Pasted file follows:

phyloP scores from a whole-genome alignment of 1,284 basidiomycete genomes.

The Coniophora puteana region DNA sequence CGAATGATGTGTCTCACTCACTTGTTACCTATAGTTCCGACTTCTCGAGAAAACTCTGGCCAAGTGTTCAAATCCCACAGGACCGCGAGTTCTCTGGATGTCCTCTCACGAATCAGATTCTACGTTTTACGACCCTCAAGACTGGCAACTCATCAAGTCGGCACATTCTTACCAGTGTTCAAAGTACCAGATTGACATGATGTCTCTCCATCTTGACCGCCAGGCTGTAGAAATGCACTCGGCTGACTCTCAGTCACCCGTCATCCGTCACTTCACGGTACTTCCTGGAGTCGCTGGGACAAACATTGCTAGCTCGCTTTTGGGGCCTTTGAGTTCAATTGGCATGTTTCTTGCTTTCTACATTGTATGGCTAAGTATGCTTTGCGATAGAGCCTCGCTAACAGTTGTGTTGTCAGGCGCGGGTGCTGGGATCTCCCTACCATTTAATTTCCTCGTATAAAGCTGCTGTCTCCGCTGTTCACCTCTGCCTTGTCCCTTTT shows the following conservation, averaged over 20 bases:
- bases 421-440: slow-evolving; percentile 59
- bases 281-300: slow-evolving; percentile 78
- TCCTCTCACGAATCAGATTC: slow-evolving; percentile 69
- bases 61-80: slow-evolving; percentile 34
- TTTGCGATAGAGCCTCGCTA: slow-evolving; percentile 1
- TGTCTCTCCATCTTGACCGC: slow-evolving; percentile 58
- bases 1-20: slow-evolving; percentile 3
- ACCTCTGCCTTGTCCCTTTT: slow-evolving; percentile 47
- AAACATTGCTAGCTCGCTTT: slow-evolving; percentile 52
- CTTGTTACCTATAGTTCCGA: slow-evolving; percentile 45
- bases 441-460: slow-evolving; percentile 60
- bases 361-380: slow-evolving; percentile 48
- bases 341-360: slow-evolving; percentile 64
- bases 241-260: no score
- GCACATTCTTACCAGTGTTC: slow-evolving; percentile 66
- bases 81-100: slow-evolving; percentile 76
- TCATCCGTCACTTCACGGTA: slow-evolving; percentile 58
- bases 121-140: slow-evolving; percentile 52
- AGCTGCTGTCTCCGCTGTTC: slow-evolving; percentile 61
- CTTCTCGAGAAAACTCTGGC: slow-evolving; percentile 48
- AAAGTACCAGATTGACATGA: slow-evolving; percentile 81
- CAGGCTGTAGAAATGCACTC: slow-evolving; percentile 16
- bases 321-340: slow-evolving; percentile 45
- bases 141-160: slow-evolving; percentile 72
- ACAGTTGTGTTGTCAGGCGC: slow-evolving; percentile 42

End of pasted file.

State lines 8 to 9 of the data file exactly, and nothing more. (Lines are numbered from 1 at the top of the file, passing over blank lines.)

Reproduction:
- TGTCTCTCCATCTTGACCGC: slow-evolving; percentile 58
- bases 1-20: slow-evolving; percentile 3